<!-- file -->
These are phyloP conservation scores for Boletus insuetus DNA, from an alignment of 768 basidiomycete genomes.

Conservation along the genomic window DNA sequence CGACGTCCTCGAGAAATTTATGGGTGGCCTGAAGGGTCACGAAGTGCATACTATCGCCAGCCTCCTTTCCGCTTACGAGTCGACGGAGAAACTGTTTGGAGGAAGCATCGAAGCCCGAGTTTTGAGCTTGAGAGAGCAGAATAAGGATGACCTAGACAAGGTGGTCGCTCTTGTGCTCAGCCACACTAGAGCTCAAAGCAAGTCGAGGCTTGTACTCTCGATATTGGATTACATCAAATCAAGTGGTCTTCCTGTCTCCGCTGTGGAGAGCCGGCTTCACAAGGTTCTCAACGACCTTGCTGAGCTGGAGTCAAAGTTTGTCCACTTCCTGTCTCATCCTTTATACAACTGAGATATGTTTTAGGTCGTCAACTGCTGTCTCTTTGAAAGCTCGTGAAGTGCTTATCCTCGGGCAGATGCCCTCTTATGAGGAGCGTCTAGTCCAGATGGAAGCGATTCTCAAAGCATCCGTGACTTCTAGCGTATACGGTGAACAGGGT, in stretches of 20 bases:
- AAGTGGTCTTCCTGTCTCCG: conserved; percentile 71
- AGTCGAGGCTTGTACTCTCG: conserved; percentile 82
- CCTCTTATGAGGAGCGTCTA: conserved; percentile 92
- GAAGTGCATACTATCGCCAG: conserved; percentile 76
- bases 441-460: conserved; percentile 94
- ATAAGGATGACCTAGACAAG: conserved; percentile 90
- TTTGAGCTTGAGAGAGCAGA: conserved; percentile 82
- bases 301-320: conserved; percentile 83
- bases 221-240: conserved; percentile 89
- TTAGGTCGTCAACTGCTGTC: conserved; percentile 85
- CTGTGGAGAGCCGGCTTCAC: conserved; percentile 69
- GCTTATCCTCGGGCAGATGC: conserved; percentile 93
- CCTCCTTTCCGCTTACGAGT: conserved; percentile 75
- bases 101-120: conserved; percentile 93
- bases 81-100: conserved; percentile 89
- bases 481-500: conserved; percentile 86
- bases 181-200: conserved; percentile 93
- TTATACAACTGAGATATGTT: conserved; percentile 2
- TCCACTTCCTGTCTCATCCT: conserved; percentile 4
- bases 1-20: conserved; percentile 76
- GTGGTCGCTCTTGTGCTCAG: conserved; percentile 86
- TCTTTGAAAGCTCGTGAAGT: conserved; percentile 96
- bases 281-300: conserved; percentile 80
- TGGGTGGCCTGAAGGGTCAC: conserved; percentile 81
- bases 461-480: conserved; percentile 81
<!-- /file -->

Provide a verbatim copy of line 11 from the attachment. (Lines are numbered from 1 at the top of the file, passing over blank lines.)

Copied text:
- bases 221-240: conserved; percentile 89